Writer: Carol Ann Duffy
Director: Rufus Norris
Reviewer: Cath Lyon
However you voted during Brexit, this play will make you feel better about the whole sorry business. My Country: a work in progress is a statement of our times, built from the words of Britain’s own people, the fluffy stereotyping and saccharine nationalism that can leave you feeling warm and fuzzy, or sick, inside.
Currently playing at the Warwick Arts Centre, My Country sets out to address (within an hour and a half) the most important and divisive political event in our country’s recent history; to provide a picture of the state of our nation in 2017 through the words of people living in several regions of the UK.
These regions assemble at the start of the play; Northern Ireland, Scotland (which is, for some reason, given its ancient name of Caledonia), East Midlands, Wales and the South West; within a kangaroo court that is figure-headed by Britannia (or Britney, as Scotland calls her). Then, between the typical jibes about who has the best rugby team, food and music, the regions offer up testimony taken from real interviews of real people from their area.
This testimony has been ‘curated’ by poet laureate Carol Ann Duffy along with poetry and dialogue that plays upon dusty British stereotypes; Scotland is a whisky-swilling rebel, Wales is the lilting quiet one, the North West is the thick Geordie one and the South West is a know-it-all.
Any vibrancy in the piece is a result of Rufus Norris’ direction and the performances of the company, who are all clearly talented but are unfortunate enough to have been handed the job of polishing Duffy’s turd.
Duffy’s curation, if it can be called that, is lazy. When it doesn’t borrow from other people’s words, it reverts to stereotypes or a lamentable Britannia, who cries for her ‘children’ but doesn’t help them to understand what is actually happening among them.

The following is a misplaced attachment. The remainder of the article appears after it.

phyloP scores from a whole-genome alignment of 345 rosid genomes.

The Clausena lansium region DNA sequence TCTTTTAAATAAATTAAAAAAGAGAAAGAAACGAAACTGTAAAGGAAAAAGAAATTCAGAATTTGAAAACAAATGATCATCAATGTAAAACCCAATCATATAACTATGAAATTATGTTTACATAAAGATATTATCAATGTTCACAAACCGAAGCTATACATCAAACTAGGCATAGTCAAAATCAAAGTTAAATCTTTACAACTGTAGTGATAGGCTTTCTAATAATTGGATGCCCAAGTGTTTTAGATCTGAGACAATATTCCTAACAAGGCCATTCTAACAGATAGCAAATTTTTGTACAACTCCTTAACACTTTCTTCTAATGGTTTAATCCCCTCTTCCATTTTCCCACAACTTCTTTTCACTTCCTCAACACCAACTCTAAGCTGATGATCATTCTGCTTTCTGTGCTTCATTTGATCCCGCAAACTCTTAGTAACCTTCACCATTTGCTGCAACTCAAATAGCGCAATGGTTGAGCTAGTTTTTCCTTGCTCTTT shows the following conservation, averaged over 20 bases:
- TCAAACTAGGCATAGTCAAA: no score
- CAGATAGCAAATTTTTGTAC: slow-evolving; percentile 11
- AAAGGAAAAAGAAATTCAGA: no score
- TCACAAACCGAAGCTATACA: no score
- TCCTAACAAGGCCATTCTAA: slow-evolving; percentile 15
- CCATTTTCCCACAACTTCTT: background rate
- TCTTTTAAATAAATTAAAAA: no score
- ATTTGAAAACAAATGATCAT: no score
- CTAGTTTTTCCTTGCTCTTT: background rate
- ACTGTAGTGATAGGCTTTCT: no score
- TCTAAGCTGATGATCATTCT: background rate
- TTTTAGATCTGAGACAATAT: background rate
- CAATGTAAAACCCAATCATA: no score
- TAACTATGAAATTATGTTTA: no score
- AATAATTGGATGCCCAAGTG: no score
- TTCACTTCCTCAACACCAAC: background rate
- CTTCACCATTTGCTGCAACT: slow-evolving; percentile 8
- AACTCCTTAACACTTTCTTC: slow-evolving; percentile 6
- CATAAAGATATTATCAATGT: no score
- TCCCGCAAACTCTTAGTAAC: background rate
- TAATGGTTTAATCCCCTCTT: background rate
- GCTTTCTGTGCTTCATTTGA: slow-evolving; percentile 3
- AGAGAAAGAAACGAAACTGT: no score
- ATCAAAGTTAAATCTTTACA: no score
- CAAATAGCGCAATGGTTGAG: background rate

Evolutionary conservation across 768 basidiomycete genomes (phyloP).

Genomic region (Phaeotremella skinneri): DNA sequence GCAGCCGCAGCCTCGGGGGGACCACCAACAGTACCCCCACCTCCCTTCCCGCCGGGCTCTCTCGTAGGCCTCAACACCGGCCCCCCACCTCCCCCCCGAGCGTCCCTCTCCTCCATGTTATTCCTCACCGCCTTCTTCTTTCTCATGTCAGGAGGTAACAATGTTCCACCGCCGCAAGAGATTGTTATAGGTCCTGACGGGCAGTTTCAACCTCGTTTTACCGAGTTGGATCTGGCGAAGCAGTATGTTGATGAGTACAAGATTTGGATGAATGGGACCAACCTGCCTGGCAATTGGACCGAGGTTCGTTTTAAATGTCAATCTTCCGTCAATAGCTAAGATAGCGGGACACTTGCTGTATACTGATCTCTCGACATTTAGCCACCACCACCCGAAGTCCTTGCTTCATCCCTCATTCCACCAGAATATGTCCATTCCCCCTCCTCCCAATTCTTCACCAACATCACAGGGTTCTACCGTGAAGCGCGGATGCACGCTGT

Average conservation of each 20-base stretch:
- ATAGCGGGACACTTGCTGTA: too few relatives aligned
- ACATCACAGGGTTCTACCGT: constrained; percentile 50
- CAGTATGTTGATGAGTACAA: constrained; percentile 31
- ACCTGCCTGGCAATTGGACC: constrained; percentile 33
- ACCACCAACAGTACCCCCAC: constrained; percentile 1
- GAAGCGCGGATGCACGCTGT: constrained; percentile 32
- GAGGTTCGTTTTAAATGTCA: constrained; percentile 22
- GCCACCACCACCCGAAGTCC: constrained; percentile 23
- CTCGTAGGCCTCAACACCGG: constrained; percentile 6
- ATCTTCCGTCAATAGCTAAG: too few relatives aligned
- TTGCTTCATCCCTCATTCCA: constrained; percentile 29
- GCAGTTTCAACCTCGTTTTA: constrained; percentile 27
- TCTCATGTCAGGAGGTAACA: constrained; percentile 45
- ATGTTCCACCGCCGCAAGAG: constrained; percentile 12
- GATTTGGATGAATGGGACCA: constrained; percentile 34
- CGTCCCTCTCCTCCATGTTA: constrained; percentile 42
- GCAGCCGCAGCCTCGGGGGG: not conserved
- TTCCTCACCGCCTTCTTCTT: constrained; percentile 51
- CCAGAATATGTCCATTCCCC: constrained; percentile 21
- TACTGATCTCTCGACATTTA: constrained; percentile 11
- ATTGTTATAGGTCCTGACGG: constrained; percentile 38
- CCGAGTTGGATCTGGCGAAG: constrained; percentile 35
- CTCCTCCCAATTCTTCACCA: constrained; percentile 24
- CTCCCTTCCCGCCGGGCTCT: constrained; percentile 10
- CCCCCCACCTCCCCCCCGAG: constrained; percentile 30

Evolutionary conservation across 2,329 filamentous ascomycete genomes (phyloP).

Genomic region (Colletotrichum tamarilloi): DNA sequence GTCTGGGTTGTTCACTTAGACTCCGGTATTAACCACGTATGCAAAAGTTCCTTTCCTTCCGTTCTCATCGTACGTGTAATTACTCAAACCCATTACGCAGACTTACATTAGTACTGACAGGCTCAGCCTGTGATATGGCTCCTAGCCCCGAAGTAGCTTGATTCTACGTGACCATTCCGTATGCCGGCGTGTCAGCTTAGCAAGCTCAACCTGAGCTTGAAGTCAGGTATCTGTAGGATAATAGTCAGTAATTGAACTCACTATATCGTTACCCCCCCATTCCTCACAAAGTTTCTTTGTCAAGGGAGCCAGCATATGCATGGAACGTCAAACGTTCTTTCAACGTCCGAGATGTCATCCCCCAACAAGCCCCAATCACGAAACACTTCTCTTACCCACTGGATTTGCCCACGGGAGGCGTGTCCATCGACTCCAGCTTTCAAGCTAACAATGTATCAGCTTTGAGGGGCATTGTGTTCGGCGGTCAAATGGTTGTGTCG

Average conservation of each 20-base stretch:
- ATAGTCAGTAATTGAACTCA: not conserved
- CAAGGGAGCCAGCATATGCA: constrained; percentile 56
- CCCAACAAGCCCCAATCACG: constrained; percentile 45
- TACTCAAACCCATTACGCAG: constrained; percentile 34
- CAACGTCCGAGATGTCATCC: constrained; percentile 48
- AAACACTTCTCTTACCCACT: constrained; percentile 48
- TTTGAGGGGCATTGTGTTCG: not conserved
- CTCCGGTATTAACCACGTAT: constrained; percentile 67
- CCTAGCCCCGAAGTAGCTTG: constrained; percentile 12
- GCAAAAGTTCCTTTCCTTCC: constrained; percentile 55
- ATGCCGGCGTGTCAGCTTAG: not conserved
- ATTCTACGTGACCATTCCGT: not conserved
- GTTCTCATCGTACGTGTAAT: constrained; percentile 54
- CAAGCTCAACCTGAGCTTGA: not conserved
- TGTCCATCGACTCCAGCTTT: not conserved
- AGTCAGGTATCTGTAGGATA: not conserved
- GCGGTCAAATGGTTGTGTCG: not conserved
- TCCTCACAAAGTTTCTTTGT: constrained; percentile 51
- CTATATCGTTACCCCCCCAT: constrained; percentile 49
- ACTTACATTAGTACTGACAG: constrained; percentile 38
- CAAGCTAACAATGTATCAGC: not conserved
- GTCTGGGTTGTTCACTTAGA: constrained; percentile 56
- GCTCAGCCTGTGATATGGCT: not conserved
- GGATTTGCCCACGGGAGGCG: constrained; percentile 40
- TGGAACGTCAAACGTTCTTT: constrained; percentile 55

The result is a piece that doesn’t tell us anything that we didn’t already know; Brexit was yet another example of normal people falling victim to a political system that doesn’t favour them, the British people have a diverse culture that sometimes means they disagree, and a lot of British people are totally disenchanted by politics, as it doesn’t really mean that much to them anymore. But that’s ok because we can get drunk and dance at the weekend. Remember, we are the lucky ones, the play says, so sit back in your seat and shut up when I ring my bell.
A BBC reflection on Brexit, it does not challenge, create or excite, but presents a muddled reflection that isn’t as much insightful, as a mockery of the voices that it should be forcefully presenting – those of the British people. Politics is, and always has been, the bread and butter of British theatre, but, unfortunately, this production makes a meal of it, leaving anything from a bittersweet to a sickly taste in your mouth.
Runs until 27 May 2017 and on tour | Image: Alastair Muir